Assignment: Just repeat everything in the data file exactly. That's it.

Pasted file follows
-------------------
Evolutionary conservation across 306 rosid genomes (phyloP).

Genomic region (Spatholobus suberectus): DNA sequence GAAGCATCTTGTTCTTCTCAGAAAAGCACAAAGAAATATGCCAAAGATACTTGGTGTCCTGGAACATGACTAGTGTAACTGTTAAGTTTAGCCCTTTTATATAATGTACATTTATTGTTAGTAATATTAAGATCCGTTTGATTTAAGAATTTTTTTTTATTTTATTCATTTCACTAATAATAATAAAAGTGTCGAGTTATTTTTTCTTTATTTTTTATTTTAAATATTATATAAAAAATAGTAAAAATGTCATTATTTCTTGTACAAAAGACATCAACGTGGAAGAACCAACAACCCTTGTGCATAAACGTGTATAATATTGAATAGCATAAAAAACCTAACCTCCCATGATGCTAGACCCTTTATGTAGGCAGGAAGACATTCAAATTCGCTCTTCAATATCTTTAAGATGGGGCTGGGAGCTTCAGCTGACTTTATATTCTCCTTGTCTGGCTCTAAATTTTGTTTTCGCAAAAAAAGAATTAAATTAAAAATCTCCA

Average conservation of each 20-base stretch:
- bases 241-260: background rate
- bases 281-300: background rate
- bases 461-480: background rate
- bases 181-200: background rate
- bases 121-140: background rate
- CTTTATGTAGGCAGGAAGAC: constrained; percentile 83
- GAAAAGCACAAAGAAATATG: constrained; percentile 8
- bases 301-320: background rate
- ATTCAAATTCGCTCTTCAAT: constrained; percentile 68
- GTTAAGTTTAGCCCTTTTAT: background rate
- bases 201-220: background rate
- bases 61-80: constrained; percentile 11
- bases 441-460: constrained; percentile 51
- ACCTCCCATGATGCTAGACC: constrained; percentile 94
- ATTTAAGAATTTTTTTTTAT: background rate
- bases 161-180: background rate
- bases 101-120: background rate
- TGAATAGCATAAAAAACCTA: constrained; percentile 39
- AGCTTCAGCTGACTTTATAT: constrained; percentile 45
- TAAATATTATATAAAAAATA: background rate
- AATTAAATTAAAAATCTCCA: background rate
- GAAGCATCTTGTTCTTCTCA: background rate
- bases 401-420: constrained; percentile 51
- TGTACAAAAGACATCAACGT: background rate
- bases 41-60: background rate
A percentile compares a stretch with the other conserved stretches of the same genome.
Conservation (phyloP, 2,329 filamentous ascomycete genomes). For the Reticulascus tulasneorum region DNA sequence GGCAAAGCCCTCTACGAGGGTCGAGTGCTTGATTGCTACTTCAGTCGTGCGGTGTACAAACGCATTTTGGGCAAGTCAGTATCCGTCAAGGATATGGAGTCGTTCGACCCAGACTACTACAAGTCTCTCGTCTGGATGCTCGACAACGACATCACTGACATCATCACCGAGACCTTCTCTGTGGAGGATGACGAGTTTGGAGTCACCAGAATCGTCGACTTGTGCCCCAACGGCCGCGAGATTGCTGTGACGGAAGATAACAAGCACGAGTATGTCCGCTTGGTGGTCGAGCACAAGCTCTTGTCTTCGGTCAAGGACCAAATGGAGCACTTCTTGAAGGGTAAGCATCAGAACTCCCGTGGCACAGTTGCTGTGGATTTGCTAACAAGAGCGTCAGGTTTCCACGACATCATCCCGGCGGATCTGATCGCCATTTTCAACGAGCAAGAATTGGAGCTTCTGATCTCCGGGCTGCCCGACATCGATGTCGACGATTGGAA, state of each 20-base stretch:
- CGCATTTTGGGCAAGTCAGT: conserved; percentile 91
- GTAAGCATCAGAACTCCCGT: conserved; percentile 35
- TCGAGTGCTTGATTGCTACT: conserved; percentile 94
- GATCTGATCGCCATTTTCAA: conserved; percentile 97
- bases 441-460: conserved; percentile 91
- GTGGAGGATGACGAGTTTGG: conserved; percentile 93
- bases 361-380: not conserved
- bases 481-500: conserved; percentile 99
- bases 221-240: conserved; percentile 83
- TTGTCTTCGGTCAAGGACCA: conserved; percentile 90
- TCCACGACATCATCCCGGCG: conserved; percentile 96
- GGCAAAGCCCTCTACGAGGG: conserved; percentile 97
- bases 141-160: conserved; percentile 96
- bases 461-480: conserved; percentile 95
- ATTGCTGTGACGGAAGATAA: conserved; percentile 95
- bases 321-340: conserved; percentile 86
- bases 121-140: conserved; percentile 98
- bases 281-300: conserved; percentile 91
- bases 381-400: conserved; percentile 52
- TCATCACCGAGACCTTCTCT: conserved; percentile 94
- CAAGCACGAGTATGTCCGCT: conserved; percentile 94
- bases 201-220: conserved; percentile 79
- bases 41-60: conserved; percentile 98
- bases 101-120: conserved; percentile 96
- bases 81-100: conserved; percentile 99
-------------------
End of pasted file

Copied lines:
Evolutionary conservation across 306 rosid genomes (phyloP).

Genomic region (Spatholobus suberectus): DNA sequence GAAGCATCTTGTTCTTCTCAGAAAAGCACAAAGAAATATGCCAAAGATACTTGGTGTCCTGGAACATGACTAGTGTAACTGTTAAGTTTAGCCCTTTTATATAATGTACATTTATTGTTAGTAATATTAAGATCCGTTTGATTTAAGAATTTTTTTTTATTTTATTCATTTCACTAATAATAATAAAAGTGTCGAGTTATTTTTTCTTTATTTTTTATTTTAAATATTATATAAAAAATAGTAAAAATGTCATTATTTCTTGTACAAAAGACATCAACGTGGAAGAACCAACAACCCTTGTGCATAAACGTGTATAATATTGAATAGCATAAAAAACCTAACCTCCCATGATGCTAGACCCTTTATGTAGGCAGGAAGACATTCAAATTCGCTCTTCAATATCTTTAAGATGGGGCTGGGAGCTTCAGCTGACTTTATATTCTCCTTGTCTGGCTCTAAATTTTGTTTTCGCAAAAAAAGAATTAAATTAAAAATCTCCA

Average conservation of each 20-base stretch:
- bases 241-260: background rate
- bases 281-300: background rate
- bases 461-480: background rate
- bases 181-200: background rate
- bases 121-140: background rate
- CTTTATGTAGGCAGGAAGAC: constrained; percentile 83
- GAAAAGCACAAAGAAATATG: constrained; percentile 8
- bases 301-320: background rate
- ATTCAAATTCGCTCTTCAAT: constrained; percentile 68
- GTTAAGTTTAGCCCTTTTAT: background rate
- bases 201-220: background rate
- bases 61-80: constrained; percentile 11
- bases 441-460: constrained; percentile 51
- ACCTCCCATGATGCTAGACC: constrained; percentile 94
- ATTTAAGAATTTTTTTTTAT: background rate
- bases 161-180: background rate
- bases 101-120: background rate
- TGAATAGCATAAAAAACCTA: constrained; percentile 39
- AGCTTCAGCTGACTTTATAT: constrained; percentile 45
- TAAATATTATATAAAAAATA: background rate
- AATTAAATTAAAAATCTCCA: background rate
- GAAGCATCTTGTTCTTCTCA: background rate
- bases 401-420: constrained; percentile 51
- TGTACAAAAGACATCAACGT: background rate
- bases 41-60: background rate
A percentile compares a stretch with the other conserved stretches of the same genome.
Conservation (phyloP, 2,329 filamentous ascomycete genomes). For the Reticulascus tulasneorum region DNA sequence GGCAAAGCCCTCTACGAGGGTCGAGTGCTTGATTGCTACTTCAGTCGTGCGGTGTACAAACGCATTTTGGGCAAGTCAGTATCCGTCAAGGATATGGAGTCGTTCGACCCAGACTACTACAAGTCTCTCGTCTGGATGCTCGACAACGACATCACTGACATCATCACCGAGACCTTCTCTGTGGAGGATGACGAGTTTGGAGTCACCAGAATCGTCGACTTGTGCCCCAACGGCCGCGAGATTGCTGTGACGGAAGATAACAAGCACGAGTATGTCCGCTTGGTGGTCGAGCACAAGCTCTTGTCTTCGGTCAAGGACCAAATGGAGCACTTCTTGAAGGGTAAGCATCAGAACTCCCGTGGCACAGTTGCTGTGGATTTGCTAACAAGAGCGTCAGGTTTCCACGACATCATCCCGGCGGATCTGATCGCCATTTTCAACGAGCAAGAATTGGAGCTTCTGATCTCCGGGCTGCCCGACATCGATGTCGACGATTGGAA, state of each 20-base stretch:
- CGCATTTTGGGCAAGTCAGT: conserved; percentile 91
- GTAAGCATCAGAACTCCCGT: conserved; percentile 35
- TCGAGTGCTTGATTGCTACT: conserved; percentile 94
- GATCTGATCGCCATTTTCAA: conserved; percentile 97
- bases 441-460: conserved; percentile 91
- GTGGAGGATGACGAGTTTGG: conserved; percentile 93
- bases 361-380: not conserved
- bases 481-500: conserved; percentile 99
- bases 221-240: conserved; percentile 83
- TTGTCTTCGGTCAAGGACCA: conserved; percentile 90
- TCCACGACATCATCCCGGCG: conserved; percentile 96
- GGCAAAGCCCTCTACGAGGG: conserved; percentile 97
- bases 141-160: conserved; percentile 96
- bases 461-480: conserved; percentile 95
- ATTGCTGTGACGGAAGATAA: conserved; percentile 95
- bases 321-340: conserved; percentile 86
- bases 121-140: conserved; percentile 98
- bases 281-300: conserved; percentile 91
- bases 381-400: conserved; percentile 52
- TCATCACCGAGACCTTCTCT: conserved; percentile 94
- CAAGCACGAGTATGTCCGCT: conserved; percentile 94
- bases 201-220: conserved; percentile 79
- bases 41-60: conserved; percentile 98
- bases 101-120: conserved; percentile 96
- bases 81-100: conserved; percentile 99